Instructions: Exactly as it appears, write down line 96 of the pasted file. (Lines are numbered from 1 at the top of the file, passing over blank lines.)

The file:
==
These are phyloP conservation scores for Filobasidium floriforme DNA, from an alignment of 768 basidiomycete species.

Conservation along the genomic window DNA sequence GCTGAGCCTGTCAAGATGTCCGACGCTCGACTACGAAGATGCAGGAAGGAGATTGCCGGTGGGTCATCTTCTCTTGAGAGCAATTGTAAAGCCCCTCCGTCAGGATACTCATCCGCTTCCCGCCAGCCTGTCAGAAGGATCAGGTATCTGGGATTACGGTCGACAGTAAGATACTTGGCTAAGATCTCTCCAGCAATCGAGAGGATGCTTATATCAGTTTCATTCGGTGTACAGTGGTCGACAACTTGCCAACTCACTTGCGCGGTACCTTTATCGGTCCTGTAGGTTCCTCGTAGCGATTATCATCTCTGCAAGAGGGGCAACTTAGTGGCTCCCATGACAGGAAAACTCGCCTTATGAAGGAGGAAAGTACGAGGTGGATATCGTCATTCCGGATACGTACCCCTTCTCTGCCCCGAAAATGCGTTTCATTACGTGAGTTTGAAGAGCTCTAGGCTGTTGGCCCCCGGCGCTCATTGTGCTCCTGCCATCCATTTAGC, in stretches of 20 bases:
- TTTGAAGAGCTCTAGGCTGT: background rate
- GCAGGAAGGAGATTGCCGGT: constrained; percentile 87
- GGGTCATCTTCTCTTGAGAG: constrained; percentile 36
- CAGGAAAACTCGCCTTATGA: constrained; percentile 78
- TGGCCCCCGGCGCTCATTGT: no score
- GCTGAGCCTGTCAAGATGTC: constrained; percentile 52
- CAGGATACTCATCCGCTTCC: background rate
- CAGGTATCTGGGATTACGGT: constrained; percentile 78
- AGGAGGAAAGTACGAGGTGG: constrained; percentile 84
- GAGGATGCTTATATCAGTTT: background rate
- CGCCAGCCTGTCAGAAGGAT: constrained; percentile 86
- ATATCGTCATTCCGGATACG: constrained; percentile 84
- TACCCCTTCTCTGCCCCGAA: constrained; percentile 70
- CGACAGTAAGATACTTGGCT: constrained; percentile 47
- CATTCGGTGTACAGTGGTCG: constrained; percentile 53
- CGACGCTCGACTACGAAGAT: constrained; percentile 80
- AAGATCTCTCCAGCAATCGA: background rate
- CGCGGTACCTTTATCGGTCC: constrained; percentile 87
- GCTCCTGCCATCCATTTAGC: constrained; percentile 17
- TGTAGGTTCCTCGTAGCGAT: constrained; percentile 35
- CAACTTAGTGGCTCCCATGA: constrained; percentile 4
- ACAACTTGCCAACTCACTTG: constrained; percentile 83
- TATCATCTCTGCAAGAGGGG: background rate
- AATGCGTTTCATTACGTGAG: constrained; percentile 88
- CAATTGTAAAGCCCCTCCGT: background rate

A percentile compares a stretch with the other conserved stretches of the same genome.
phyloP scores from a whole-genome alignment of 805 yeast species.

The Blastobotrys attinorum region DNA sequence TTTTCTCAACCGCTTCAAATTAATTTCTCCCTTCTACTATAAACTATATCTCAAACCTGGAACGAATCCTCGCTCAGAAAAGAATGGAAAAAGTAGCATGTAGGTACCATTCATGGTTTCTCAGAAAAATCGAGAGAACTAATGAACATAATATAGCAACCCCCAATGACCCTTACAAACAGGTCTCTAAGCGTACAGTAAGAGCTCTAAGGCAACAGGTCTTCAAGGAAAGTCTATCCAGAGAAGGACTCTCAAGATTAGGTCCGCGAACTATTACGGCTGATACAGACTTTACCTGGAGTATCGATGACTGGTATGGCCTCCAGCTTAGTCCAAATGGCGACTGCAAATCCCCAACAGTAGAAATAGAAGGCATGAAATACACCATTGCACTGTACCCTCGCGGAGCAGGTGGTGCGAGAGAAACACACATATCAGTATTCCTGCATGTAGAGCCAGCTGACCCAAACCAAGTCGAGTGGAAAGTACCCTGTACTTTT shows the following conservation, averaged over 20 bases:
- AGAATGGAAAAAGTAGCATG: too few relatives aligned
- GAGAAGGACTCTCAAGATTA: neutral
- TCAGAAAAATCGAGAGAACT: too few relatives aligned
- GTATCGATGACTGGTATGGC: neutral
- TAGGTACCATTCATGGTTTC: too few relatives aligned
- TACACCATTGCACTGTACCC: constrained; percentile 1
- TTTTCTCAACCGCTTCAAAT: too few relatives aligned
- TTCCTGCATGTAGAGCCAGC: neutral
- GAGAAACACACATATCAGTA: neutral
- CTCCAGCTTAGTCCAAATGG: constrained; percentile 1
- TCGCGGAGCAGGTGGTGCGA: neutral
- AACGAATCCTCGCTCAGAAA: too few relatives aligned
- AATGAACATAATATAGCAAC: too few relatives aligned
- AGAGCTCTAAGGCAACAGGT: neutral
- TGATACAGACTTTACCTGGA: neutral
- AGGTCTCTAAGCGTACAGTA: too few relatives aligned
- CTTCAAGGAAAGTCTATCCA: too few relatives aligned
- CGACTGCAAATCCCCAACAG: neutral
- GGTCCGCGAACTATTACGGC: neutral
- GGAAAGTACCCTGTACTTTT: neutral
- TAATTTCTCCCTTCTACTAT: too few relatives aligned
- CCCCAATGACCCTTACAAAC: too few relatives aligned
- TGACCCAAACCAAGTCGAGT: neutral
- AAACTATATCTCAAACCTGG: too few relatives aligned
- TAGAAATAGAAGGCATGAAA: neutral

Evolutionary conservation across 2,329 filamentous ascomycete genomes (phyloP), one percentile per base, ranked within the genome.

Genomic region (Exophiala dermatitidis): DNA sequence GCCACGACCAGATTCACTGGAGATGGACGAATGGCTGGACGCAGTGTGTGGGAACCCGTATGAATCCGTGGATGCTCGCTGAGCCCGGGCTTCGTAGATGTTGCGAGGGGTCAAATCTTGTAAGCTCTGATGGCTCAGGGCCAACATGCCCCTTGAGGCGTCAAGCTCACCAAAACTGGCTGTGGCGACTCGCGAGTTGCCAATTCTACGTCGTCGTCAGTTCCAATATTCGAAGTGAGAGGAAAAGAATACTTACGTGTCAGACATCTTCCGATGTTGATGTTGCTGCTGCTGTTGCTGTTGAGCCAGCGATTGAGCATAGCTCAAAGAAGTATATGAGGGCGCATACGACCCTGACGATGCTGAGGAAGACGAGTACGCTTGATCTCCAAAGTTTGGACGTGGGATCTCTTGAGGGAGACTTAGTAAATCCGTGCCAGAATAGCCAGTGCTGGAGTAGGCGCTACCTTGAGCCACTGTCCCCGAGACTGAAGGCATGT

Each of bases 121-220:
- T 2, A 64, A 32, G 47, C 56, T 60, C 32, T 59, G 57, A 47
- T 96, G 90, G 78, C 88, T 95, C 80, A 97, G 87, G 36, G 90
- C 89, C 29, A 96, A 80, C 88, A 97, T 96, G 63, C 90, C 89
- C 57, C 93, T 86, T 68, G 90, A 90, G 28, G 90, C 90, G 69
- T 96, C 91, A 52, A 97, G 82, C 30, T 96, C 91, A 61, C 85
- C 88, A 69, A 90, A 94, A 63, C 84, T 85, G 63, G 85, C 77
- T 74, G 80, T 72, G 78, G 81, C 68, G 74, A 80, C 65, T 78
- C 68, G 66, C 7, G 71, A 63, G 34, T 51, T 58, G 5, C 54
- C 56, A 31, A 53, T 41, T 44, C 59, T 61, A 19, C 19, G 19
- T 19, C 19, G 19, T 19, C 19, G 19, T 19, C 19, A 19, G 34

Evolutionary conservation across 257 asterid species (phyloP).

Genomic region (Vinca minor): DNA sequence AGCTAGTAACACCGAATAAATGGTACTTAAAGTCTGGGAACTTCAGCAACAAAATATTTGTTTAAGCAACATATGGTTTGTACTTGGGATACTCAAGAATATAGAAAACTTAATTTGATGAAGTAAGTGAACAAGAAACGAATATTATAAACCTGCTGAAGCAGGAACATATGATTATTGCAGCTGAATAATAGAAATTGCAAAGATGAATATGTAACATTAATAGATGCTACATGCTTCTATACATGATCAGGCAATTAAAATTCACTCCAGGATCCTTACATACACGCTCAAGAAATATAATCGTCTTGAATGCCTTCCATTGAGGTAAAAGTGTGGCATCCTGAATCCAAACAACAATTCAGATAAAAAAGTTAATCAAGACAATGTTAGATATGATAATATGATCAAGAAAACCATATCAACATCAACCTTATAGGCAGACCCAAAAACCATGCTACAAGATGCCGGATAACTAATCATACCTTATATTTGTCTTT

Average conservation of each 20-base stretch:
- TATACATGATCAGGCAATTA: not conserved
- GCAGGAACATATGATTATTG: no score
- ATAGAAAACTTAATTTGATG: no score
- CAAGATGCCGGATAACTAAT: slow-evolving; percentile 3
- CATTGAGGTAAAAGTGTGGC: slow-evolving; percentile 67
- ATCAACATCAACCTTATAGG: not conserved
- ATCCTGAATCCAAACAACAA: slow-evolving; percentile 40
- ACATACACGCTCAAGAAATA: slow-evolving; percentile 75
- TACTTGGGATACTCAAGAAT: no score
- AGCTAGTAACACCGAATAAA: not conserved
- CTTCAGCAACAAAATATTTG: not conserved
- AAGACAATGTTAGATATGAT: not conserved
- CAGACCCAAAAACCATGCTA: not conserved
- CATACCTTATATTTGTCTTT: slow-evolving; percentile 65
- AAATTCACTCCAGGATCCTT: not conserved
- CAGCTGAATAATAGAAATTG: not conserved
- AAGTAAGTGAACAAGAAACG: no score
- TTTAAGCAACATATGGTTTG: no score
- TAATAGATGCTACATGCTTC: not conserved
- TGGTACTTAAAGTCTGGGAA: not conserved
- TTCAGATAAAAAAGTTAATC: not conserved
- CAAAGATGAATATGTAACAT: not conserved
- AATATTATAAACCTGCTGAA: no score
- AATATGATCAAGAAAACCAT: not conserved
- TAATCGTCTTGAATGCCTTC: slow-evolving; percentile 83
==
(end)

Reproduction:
- TAATCGTCTTGAATGCCTTC: slow-evolving; percentile 83